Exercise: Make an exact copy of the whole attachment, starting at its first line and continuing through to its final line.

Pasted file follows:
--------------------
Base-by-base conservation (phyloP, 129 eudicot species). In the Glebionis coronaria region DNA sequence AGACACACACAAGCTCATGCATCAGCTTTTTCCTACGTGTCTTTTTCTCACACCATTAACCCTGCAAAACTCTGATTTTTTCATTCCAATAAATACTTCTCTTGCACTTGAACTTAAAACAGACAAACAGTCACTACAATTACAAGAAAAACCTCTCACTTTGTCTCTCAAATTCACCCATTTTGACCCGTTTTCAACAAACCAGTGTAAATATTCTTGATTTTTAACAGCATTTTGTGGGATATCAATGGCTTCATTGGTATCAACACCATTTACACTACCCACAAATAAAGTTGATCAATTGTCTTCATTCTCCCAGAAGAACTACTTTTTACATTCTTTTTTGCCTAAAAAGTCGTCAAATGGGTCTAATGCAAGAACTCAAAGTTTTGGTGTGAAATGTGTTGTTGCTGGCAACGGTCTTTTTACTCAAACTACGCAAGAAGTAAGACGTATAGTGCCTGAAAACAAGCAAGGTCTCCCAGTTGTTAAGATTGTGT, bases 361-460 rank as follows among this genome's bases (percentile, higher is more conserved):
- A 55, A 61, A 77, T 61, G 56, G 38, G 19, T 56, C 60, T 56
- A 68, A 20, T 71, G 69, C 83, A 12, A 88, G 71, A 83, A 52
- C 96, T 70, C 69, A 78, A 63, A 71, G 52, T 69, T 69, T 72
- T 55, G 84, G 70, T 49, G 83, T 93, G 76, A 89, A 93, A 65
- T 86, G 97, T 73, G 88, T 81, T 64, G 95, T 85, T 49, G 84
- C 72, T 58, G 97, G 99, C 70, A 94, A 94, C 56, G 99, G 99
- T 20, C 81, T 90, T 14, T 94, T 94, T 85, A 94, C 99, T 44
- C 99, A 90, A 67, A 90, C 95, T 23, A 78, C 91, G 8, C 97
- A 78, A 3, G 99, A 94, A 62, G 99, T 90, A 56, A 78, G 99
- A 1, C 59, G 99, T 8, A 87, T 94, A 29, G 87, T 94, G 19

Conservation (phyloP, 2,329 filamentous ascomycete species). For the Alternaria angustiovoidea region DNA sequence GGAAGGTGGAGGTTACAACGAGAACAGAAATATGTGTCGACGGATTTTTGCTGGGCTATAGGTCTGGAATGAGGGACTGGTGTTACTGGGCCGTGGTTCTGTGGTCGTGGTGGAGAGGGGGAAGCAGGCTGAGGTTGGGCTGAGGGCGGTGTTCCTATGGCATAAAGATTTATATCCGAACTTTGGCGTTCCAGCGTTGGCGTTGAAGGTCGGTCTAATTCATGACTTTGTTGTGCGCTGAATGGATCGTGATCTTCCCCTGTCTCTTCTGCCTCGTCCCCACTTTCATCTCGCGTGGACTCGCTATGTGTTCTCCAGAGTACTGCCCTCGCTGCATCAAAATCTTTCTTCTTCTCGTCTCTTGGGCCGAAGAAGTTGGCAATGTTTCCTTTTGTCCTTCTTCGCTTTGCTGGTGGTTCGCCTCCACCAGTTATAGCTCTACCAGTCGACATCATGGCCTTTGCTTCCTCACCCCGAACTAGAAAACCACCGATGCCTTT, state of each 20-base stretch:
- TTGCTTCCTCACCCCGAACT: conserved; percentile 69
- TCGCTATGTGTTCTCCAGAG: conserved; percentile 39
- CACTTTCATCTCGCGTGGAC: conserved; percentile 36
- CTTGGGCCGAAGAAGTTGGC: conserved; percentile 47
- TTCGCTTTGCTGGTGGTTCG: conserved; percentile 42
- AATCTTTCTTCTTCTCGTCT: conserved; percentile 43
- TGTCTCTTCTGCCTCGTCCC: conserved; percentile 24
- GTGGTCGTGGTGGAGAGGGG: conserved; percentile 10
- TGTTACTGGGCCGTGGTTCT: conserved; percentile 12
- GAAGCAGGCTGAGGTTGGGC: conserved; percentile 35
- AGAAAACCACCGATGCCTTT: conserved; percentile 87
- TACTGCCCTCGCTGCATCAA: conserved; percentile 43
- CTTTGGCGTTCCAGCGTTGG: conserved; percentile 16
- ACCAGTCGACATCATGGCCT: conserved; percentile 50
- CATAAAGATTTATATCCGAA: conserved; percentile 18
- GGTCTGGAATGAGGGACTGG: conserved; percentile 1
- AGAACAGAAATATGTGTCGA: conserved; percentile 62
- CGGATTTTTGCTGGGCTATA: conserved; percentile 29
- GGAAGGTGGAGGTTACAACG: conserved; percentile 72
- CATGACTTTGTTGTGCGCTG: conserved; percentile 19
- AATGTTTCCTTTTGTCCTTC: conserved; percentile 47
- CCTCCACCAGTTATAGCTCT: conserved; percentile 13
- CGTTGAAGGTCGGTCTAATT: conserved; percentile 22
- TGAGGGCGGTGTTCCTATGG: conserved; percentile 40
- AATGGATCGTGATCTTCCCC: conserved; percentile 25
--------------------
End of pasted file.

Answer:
Base-by-base conservation (phyloP, 129 eudicot species). In the Glebionis coronaria region DNA sequence AGACACACACAAGCTCATGCATCAGCTTTTTCCTACGTGTCTTTTTCTCACACCATTAACCCTGCAAAACTCTGATTTTTTCATTCCAATAAATACTTCTCTTGCACTTGAACTTAAAACAGACAAACAGTCACTACAATTACAAGAAAAACCTCTCACTTTGTCTCTCAAATTCACCCATTTTGACCCGTTTTCAACAAACCAGTGTAAATATTCTTGATTTTTAACAGCATTTTGTGGGATATCAATGGCTTCATTGGTATCAACACCATTTACACTACCCACAAATAAAGTTGATCAATTGTCTTCATTCTCCCAGAAGAACTACTTTTTACATTCTTTTTTGCCTAAAAAGTCGTCAAATGGGTCTAATGCAAGAACTCAAAGTTTTGGTGTGAAATGTGTTGTTGCTGGCAACGGTCTTTTTACTCAAACTACGCAAGAAGTAAGACGTATAGTGCCTGAAAACAAGCAAGGTCTCCCAGTTGTTAAGATTGTGT, bases 361-460 rank as follows among this genome's bases (percentile, higher is more conserved):
- A 55, A 61, A 77, T 61, G 56, G 38, G 19, T 56, C 60, T 56
- A 68, A 20, T 71, G 69, C 83, A 12, A 88, G 71, A 83, A 52
- C 96, T 70, C 69, A 78, A 63, A 71, G 52, T 69, T 69, T 72
- T 55, G 84, G 70, T 49, G 83, T 93, G 76, A 89, A 93, A 65
- T 86, G 97, T 73, G 88, T 81, T 64, G 95, T 85, T 49, G 84
- C 72, T 58, G 97, G 99, C 70, A 94, A 94, C 56, G 99, G 99
- T 20, C 81, T 90, T 14, T 94, T 94, T 85, A 94, C 99, T 44
- C 99, A 90, A 67, A 90, C 95, T 23, A 78, C 91, G 8, C 97
- A 78, A 3, G 99, A 94, A 62, G 99, T 90, A 56, A 78, G 99
- A 1, C 59, G 99, T 8, A 87, T 94, A 29, G 87, T 94, G 19

Conservation (phyloP, 2,329 filamentous ascomycete species). For the Alternaria angustiovoidea region DNA sequence GGAAGGTGGAGGTTACAACGAGAACAGAAATATGTGTCGACGGATTTTTGCTGGGCTATAGGTCTGGAATGAGGGACTGGTGTTACTGGGCCGTGGTTCTGTGGTCGTGGTGGAGAGGGGGAAGCAGGCTGAGGTTGGGCTGAGGGCGGTGTTCCTATGGCATAAAGATTTATATCCGAACTTTGGCGTTCCAGCGTTGGCGTTGAAGGTCGGTCTAATTCATGACTTTGTTGTGCGCTGAATGGATCGTGATCTTCCCCTGTCTCTTCTGCCTCGTCCCCACTTTCATCTCGCGTGGACTCGCTATGTGTTCTCCAGAGTACTGCCCTCGCTGCATCAAAATCTTTCTTCTTCTCGTCTCTTGGGCCGAAGAAGTTGGCAATGTTTCCTTTTGTCCTTCTTCGCTTTGCTGGTGGTTCGCCTCCACCAGTTATAGCTCTACCAGTCGACATCATGGCCTTTGCTTCCTCACCCCGAACTAGAAAACCACCGATGCCTTT, state of each 20-base stretch:
- TTGCTTCCTCACCCCGAACT: conserved; percentile 69
- TCGCTATGTGTTCTCCAGAG: conserved; percentile 39
- CACTTTCATCTCGCGTGGAC: conserved; percentile 36
- CTTGGGCCGAAGAAGTTGGC: conserved; percentile 47
- TTCGCTTTGCTGGTGGTTCG: conserved; percentile 42
- AATCTTTCTTCTTCTCGTCT: conserved; percentile 43
- TGTCTCTTCTGCCTCGTCCC: conserved; percentile 24
- GTGGTCGTGGTGGAGAGGGG: conserved; percentile 10
- TGTTACTGGGCCGTGGTTCT: conserved; percentile 12
- GAAGCAGGCTGAGGTTGGGC: conserved; percentile 35
- AGAAAACCACCGATGCCTTT: conserved; percentile 87
- TACTGCCCTCGCTGCATCAA: conserved; percentile 43
- CTTTGGCGTTCCAGCGTTGG: conserved; percentile 16
- ACCAGTCGACATCATGGCCT: conserved; percentile 50
- CATAAAGATTTATATCCGAA: conserved; percentile 18
- GGTCTGGAATGAGGGACTGG: conserved; percentile 1
- AGAACAGAAATATGTGTCGA: conserved; percentile 62
- CGGATTTTTGCTGGGCTATA: conserved; percentile 29
- GGAAGGTGGAGGTTACAACG: conserved; percentile 72
- CATGACTTTGTTGTGCGCTG: conserved; percentile 19
- AATGTTTCCTTTTGTCCTTC: conserved; percentile 47
- CCTCCACCAGTTATAGCTCT: conserved; percentile 13
- CGTTGAAGGTCGGTCTAATT: conserved; percentile 22
- TGAGGGCGGTGTTCCTATGG: conserved; percentile 40
- AATGGATCGTGATCTTCCCC: conserved; percentile 25